The Polish Foreign Ministry summoned the German ambassador to Warsaw Sunday following negative remarks made by several German diplomats concerning a recent law passed in Poland that strengthens the government's control of the media. The legislation, signed into law last week, allows the financial ministry to hire and fire the heads of state-owned public television and radio stations.
The law was a “dangerous Putinization of European politics,” European Parliament President Martin Schulz of Germany told a newspaper following announcement of the law’s passage. Schulz made reference to Russian President Vladimir Putin, an authoritarian leader who has signed many pieces of Russian media legislation into law that have been criticized for limiting free speech in the country.
The Polish media law sparked controversy throughout the country and across Europe. Protesters demonstrated in the streets throughout the country during the weekend, saying the law was an infringement of civil rights. European authorities also denounced the legislation and are planning to discuss possible action on Poland at a EU meeting in the coming week.
One leading activist said the demonstrators “want to express our solidarity with the independent media and our opposition to the attack currently being carried out against it,” the BBC reported. The law was passed by a newly elected Parliament led by the right-wing Law and Justice Party, a Catholic euroskeptic group led by President Andrzej Duda.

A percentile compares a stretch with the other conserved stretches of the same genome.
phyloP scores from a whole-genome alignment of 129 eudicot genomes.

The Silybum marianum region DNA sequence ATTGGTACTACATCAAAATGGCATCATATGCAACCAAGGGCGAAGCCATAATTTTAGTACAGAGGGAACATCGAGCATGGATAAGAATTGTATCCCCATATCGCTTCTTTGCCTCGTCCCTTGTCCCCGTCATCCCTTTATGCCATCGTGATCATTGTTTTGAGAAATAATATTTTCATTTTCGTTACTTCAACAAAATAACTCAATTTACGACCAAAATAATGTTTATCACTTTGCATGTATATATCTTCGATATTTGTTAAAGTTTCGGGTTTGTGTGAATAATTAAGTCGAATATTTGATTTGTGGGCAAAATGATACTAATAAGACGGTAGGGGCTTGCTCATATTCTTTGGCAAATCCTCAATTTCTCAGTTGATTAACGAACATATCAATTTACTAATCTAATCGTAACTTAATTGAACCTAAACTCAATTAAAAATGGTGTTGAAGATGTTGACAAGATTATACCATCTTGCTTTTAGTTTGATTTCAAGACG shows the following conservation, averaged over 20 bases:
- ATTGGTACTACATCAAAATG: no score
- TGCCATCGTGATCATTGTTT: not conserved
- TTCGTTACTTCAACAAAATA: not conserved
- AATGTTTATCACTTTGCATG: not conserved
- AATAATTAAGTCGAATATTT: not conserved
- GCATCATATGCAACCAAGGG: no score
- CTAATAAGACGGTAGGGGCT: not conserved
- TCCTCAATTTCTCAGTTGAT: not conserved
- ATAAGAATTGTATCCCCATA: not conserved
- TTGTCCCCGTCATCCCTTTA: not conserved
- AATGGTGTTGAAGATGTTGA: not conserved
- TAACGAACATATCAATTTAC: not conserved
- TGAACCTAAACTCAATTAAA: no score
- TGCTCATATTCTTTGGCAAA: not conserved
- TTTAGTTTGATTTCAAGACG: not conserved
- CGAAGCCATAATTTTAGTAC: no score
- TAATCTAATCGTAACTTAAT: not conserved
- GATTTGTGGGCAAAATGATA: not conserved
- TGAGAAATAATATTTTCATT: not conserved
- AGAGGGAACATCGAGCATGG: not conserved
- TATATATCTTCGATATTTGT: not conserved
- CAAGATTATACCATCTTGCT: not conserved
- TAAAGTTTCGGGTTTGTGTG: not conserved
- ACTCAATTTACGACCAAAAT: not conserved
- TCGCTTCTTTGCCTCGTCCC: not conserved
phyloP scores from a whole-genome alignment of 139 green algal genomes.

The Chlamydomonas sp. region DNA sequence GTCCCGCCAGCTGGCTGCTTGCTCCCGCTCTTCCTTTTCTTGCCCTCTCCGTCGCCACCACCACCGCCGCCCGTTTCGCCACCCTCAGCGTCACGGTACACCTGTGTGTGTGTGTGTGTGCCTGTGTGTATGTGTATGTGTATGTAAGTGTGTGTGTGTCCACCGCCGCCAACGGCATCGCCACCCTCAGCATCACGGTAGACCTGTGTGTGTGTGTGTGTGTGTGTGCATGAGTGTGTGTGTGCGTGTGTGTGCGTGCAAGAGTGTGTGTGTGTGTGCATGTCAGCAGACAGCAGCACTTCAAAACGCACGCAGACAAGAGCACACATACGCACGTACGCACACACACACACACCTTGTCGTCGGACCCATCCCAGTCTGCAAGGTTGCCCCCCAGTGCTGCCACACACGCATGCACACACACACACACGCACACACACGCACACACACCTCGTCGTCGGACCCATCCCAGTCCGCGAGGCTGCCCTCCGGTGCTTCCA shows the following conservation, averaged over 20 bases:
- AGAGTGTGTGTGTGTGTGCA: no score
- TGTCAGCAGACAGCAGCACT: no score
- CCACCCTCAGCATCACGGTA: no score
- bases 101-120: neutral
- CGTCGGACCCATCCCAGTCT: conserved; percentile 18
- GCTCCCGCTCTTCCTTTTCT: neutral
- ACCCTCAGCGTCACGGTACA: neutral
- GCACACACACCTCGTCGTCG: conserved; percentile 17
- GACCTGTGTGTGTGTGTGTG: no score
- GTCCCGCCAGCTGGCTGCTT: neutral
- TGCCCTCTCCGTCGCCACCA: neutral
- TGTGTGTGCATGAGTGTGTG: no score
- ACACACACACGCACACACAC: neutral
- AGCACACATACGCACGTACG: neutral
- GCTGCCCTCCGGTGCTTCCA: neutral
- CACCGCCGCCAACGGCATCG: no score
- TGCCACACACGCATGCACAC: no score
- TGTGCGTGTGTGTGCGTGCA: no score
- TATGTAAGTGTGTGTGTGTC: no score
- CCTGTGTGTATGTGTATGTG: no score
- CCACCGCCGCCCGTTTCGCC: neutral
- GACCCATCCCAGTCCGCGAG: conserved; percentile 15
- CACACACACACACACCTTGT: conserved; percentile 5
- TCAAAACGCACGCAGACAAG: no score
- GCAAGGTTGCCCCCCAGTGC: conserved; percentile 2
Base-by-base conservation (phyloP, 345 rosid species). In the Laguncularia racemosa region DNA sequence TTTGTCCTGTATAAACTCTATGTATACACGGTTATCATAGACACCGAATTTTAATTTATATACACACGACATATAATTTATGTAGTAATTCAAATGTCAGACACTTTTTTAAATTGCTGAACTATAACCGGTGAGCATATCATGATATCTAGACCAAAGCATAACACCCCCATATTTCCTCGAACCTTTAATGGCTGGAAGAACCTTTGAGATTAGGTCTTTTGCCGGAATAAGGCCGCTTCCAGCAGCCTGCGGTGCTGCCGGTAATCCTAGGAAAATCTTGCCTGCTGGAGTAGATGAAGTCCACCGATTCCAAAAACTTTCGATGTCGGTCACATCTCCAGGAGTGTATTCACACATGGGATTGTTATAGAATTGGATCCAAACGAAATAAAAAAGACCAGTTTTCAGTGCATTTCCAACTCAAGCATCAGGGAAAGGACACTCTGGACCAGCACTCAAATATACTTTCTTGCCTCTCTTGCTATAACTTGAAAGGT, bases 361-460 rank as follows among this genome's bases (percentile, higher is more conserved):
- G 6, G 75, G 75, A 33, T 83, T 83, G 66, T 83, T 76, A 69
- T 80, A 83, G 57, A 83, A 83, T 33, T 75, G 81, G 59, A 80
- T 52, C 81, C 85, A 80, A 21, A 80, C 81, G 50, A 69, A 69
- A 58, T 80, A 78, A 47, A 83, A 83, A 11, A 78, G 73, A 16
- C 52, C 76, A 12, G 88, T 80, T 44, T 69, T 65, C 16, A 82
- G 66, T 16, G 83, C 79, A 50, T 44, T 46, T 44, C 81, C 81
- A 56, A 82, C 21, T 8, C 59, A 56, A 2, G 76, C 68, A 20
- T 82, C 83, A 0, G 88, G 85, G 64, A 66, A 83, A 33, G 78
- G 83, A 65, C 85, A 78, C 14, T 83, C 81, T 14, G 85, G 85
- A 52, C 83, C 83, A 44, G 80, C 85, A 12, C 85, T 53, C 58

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Leaders in Poland hit back at Germany, saying that Berlin had no place criticizing freedom of speech issues. Germany should not “instruct others about democracy and freedom,” Polish Defense Minister Antoni Macierewicz said Saturday, as reported by German newspaper Deutsche Welle. Polish authorities have made allusions to Germany’s fascist past during this media debate, pointing out the losses Poland suffered under Nazi occupation during World War II.
“Such words, said by a German politician, cause the worst of connotations among Poles. Also in me. I'm a grandson of a Polish officer, who during World War II fought in the underground National Army with ‘German supervision,’” Polish Justice Minister Zbigniew Ziobro said in an open letter to the European commissioner.